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An observatory operated by UCL in North London has acquired a new telescope, which happens to be the largest of its kind in the UK. Based in Mill Hill, the observatory is part of the University of London, and is a teaching centre for students as well as for academic study.
The newly installed 80cm reflector is the facility’s biggest telescope and joins a suite of five permanently mounted telescopes housed in the observatory’s domes.
The Perren telescope was unveiled by Astronomer Royal, Lord Martin Rees, following a 14-year fundraising process which also saw four of the other telescopes in the observatory refurbished.
The new Perren telescope (c) UCL
The telescopes are used by UCL staff and students to study planets within and outside of the solar system, asteroids and other transient phenomena such as supernova and microlensing events. They are also used to provide practical astrophysical techniques and data handling training.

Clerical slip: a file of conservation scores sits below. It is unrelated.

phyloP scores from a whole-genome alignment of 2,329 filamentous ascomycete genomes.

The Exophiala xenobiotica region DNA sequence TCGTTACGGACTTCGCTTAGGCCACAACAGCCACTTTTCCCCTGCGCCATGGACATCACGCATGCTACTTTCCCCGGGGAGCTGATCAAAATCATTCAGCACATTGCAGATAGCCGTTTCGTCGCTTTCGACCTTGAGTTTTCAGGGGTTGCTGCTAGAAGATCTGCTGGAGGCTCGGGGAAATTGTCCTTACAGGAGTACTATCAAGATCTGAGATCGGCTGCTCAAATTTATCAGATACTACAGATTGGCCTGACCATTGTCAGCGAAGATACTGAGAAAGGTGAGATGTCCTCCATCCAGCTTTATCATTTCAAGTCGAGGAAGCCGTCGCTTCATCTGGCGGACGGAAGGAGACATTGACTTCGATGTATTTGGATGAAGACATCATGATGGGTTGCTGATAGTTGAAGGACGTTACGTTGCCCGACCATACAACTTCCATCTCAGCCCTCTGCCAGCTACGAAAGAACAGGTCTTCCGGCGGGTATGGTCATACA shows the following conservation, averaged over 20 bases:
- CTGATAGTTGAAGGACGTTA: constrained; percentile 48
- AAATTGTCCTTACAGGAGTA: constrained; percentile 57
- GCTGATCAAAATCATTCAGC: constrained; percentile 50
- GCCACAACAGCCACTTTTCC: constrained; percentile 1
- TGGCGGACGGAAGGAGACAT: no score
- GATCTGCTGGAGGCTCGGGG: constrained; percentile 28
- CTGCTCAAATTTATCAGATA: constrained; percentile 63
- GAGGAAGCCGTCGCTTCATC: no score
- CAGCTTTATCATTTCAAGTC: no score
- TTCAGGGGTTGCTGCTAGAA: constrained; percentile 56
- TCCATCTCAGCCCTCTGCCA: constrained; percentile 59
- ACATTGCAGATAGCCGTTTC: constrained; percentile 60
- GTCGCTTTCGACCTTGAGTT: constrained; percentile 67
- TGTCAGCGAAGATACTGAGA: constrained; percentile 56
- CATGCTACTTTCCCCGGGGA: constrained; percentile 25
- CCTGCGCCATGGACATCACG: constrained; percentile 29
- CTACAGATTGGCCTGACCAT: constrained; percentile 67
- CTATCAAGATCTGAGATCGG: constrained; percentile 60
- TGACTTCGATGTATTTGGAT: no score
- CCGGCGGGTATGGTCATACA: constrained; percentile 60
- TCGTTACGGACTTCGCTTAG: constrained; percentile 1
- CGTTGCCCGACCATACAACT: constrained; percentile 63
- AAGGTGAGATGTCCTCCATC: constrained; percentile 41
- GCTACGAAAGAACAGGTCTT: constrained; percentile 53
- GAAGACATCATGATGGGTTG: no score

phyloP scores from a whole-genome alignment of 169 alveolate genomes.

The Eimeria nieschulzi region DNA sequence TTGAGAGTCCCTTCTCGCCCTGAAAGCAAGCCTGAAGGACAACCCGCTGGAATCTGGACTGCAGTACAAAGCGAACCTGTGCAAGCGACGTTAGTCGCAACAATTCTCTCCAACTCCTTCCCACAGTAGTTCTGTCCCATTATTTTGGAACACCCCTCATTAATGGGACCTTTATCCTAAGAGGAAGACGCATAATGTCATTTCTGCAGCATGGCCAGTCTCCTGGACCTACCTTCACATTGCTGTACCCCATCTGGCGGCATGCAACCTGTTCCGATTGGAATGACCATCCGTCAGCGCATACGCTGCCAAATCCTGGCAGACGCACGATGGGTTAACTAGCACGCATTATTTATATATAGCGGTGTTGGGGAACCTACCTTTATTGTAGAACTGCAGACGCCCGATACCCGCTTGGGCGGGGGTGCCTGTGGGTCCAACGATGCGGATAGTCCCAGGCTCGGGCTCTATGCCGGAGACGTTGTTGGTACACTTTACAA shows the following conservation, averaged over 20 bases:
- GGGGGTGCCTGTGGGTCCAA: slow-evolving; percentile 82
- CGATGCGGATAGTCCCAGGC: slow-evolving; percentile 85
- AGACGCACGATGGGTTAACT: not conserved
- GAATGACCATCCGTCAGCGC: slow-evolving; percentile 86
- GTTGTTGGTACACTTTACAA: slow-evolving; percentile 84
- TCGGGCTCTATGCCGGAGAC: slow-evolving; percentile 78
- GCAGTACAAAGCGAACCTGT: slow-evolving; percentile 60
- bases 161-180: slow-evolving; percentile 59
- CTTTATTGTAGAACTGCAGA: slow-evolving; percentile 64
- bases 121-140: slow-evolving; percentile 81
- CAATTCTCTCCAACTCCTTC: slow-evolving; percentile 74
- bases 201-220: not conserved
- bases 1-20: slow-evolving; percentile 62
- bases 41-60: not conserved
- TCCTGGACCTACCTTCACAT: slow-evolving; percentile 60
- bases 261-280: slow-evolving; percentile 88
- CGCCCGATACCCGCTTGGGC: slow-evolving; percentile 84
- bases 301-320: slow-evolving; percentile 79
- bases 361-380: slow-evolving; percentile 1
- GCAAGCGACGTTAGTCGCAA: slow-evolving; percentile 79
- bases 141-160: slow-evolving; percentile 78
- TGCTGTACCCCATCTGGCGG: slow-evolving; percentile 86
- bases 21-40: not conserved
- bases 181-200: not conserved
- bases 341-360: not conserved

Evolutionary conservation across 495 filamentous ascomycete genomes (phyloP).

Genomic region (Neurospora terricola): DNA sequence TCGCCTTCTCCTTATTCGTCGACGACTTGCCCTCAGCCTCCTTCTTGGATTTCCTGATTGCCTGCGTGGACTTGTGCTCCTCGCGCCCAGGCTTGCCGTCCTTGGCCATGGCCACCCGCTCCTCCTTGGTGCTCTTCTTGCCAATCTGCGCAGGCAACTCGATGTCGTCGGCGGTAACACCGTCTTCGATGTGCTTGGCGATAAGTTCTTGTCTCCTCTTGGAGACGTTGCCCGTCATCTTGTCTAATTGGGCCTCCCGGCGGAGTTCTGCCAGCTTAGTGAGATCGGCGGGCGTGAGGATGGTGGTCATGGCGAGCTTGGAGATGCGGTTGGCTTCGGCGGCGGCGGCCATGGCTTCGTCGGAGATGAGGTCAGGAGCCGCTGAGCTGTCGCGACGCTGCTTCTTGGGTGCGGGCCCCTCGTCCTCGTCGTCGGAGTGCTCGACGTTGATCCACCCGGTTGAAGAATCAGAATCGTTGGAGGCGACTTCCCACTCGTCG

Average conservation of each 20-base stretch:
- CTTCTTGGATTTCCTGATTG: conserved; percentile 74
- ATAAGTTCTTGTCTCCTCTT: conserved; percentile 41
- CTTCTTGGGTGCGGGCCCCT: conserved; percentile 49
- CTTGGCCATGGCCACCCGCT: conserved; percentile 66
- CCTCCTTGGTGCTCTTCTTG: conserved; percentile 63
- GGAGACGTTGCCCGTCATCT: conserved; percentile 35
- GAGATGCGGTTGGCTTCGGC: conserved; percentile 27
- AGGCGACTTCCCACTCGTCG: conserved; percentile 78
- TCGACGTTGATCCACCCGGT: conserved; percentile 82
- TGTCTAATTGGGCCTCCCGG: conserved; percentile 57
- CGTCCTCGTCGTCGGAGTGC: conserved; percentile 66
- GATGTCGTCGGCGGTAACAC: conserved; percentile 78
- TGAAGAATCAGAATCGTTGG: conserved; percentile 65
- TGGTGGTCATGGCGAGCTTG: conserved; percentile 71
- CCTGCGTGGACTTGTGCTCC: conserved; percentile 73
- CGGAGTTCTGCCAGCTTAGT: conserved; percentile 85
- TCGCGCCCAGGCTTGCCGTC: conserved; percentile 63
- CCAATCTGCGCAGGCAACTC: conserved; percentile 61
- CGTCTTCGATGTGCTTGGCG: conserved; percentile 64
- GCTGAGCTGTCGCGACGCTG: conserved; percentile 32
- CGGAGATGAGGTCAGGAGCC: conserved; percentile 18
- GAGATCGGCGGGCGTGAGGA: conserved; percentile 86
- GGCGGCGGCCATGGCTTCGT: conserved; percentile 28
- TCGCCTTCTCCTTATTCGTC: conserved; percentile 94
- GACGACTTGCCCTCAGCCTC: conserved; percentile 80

Despite its London location, they still manage to get serious science done through the background glare of the city lights — in 2014, a supernova in the galaxy M 82 was discovered by four undergraduate students assisted by Dr Steve Fossey, leading to a global scramble to acquire confirming images.
There is a concern though that a planned housing development nearby could obscure some of the night sky. A development known as Pentavia was called in by the Mayor of London after the local council refused planning permission. It was later given approval by the Mayor citing a lack of new housing developments in the area in recent years.
The developer has said that the flats will have a minimal impact on the observatory’s operations.
This article first appeared on www.ianvisits.co.uk
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